Story 01 | Reflections from a tree
The sap from a Japanese Urushii tree is toxic, difficult to extract and nearly as valuable as gold. This precious syrup, gathered from a dwindling supply of trees scattered around Japan’s countryside, is the essential material required to produce Wajima Lacquerware and is gathered very carefully (touching it can lead to an allergic reaction which lasts for years) by a small group of Wajima craftsmen. Walking through his Wajima farm, Kazuo Wakaoka, one such craftsman, remembers the first time he went gathering Urushii sap. “It was with my father when I was 16, just after World War II. In those days you would leave for five months, searching for Urushii trees across Japan. We would work about 70-80 trees per day, working a total of about 400 trees.” To find good patches of Urushii trees his father would ride a bicycle around an area, spotting them with binoculars – looking for a tree about 15-20 years old, with healthy bark. He would then buy that single tree from the landowner, “and drain the sap from it once every five days. We could get about 155cc from a single tree before it would die.”
But after the war ended a new era of economic growth began. The lacquer industry in Wajima (and in other areas of Japan) was changed forever when cheaper plastic bowls began to be produced. Wakaoka found it so difficult to make money as an Urushi Kaki he was forced to take up work in Nagoya as a labourer. Now aged 79 and retired, he has returned to Wajima to take up his old tools and drain Urushii trees for local craftsmen. To produce real Wajima Lacquerware, the Urushii sap must be mixed with a special type of fossilised plankton, known as Jinoko, found in the local area near Mt. Komine. These fossils are roasted, crushed into powder and mixed with the Urushii sap and when painted onto a wooden core (a bowl or cup, for example) it dries as hard as glass.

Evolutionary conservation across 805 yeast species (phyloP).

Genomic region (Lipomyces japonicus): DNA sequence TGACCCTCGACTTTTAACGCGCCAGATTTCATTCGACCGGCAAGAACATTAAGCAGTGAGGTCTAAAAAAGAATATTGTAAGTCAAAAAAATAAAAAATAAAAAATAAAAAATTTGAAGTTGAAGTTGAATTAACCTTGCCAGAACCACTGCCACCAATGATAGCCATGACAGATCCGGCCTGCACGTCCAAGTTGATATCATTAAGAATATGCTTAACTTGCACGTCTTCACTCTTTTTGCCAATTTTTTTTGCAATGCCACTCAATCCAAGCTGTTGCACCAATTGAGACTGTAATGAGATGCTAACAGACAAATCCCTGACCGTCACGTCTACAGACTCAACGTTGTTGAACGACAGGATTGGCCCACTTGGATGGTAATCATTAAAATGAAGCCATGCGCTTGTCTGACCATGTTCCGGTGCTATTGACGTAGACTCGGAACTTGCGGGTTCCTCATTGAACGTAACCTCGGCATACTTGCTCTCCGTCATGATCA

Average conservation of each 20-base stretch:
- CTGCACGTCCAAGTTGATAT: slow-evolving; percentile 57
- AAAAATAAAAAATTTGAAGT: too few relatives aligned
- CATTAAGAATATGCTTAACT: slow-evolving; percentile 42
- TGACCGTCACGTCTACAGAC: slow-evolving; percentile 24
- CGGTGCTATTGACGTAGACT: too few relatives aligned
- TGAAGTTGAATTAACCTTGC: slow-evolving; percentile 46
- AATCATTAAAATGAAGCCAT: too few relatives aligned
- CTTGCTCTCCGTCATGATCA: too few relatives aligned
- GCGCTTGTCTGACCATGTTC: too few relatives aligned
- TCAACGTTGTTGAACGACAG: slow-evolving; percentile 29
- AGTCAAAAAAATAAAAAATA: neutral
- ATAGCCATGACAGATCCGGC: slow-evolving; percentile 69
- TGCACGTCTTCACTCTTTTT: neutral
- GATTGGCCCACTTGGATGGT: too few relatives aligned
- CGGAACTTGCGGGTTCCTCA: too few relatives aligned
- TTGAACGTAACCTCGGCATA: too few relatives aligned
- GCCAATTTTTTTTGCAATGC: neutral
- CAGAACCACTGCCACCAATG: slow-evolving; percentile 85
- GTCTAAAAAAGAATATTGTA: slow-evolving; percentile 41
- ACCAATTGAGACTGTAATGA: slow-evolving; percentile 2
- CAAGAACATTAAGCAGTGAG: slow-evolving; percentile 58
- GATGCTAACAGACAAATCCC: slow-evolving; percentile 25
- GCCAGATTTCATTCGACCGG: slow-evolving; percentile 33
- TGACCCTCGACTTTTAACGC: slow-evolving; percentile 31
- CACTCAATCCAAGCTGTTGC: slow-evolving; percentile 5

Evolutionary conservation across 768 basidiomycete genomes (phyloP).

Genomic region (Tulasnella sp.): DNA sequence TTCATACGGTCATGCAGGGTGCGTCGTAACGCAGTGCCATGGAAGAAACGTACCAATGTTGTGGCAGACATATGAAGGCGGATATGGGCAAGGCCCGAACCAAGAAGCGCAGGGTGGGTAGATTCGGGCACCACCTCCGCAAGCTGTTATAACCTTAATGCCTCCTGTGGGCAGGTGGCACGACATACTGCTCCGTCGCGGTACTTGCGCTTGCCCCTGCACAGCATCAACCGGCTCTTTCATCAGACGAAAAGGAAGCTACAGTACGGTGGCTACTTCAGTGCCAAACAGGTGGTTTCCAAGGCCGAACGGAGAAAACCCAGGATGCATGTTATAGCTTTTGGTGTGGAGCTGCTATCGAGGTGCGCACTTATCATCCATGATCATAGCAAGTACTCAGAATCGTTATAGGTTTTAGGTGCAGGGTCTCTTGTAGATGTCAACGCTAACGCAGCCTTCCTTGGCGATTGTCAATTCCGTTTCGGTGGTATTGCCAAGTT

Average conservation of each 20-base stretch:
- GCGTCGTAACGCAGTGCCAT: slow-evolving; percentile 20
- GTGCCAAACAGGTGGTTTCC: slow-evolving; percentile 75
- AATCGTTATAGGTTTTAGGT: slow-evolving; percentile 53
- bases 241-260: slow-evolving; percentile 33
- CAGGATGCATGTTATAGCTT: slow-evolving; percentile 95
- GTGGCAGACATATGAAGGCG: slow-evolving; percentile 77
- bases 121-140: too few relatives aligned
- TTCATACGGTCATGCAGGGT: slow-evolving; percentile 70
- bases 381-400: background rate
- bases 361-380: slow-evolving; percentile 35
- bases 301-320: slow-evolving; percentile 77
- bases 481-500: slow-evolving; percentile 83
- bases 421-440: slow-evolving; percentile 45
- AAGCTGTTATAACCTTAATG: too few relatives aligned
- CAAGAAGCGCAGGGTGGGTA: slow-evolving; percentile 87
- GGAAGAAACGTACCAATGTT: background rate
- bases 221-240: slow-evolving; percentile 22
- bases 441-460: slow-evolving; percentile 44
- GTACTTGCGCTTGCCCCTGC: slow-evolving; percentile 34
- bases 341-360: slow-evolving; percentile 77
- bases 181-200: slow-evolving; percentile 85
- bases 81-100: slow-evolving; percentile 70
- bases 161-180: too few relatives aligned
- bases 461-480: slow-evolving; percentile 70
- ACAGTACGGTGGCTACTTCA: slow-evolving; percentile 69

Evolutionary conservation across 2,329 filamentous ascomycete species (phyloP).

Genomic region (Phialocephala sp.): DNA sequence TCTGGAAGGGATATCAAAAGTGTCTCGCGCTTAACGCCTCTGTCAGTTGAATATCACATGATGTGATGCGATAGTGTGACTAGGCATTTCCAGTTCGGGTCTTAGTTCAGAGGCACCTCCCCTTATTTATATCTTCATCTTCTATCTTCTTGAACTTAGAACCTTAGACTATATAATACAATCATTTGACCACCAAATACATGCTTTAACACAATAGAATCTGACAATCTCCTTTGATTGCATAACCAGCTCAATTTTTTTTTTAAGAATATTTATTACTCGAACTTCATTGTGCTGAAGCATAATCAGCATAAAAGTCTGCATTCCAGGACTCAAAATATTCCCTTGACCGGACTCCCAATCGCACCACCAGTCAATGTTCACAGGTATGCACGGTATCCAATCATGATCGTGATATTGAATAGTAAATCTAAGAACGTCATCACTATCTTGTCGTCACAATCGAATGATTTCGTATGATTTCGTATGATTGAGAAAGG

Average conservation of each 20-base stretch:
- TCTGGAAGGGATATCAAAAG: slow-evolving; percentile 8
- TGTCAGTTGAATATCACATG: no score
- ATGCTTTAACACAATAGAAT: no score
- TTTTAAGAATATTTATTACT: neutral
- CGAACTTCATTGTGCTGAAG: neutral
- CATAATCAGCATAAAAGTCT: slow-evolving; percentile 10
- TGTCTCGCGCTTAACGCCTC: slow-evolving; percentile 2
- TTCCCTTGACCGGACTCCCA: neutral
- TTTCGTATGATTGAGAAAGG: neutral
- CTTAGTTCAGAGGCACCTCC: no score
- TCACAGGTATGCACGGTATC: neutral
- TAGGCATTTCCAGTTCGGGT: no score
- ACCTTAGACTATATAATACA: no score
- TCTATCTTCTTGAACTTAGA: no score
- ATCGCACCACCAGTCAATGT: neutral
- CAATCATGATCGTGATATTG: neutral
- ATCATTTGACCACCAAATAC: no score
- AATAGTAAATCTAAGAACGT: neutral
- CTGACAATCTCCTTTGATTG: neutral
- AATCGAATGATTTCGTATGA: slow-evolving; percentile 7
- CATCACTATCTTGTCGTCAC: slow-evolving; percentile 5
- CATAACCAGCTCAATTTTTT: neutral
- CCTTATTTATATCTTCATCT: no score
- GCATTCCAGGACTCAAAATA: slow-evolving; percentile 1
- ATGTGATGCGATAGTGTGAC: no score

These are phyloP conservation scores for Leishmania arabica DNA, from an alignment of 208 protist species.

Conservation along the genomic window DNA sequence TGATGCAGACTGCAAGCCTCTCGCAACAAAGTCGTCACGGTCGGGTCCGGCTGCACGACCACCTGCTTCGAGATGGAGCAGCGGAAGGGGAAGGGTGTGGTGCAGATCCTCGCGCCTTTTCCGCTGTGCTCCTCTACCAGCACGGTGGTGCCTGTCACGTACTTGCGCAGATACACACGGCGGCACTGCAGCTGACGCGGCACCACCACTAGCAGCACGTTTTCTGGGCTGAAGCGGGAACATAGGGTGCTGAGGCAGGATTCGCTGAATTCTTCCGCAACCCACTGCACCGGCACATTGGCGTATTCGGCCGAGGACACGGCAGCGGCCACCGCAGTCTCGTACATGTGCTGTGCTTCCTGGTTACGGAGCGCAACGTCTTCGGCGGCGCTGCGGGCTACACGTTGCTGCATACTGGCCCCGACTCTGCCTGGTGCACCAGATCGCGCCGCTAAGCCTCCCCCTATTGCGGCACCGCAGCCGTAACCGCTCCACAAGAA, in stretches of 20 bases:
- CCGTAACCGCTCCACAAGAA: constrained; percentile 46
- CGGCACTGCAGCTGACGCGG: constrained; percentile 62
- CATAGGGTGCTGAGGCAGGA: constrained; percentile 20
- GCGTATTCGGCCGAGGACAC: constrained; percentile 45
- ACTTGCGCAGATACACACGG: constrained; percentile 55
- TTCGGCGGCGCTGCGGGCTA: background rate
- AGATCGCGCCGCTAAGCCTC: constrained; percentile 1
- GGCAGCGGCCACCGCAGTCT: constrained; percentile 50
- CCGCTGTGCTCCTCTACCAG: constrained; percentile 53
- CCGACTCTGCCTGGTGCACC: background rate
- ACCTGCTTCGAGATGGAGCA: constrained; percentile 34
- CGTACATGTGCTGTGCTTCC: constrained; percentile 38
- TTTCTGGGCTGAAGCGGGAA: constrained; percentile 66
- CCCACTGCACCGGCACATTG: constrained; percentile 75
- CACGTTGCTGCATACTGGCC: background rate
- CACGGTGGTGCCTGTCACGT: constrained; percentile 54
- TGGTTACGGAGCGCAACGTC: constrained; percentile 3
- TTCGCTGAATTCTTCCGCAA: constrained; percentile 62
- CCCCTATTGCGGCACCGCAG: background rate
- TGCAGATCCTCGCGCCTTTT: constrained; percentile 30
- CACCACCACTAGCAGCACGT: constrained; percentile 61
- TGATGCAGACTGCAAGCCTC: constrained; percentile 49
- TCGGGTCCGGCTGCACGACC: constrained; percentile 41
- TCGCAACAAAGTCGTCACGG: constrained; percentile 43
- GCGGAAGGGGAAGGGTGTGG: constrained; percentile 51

This is what separates Wajima from other lacquer making areas in Japan and Asia. It’s rumored that traveling priests from Wakayama brought the technique for applying Urushii sap to items for everyday use, such as rice bowls or cups. Although the tradition of lacquerware was not born here in Wajima, this region became the capital for lacquer production during the Edo period, when the network of craftsmen in the area expanded. Following the discovery of Jinoko, it’s bowls earned a reputation for their strength. Looking into the reflections of a lacquered bowl, these stories are hidden and some knowledge and experience is required to see the bowl as it really is, to see through to the carefully handcrafted wooden core, the layers upon layers of dried lacquer and the Urushii trees which were bled and killed by men like Wakaoka to produce that thick reflective lacquer.
＜ PAPERSKY no.40（2012）＞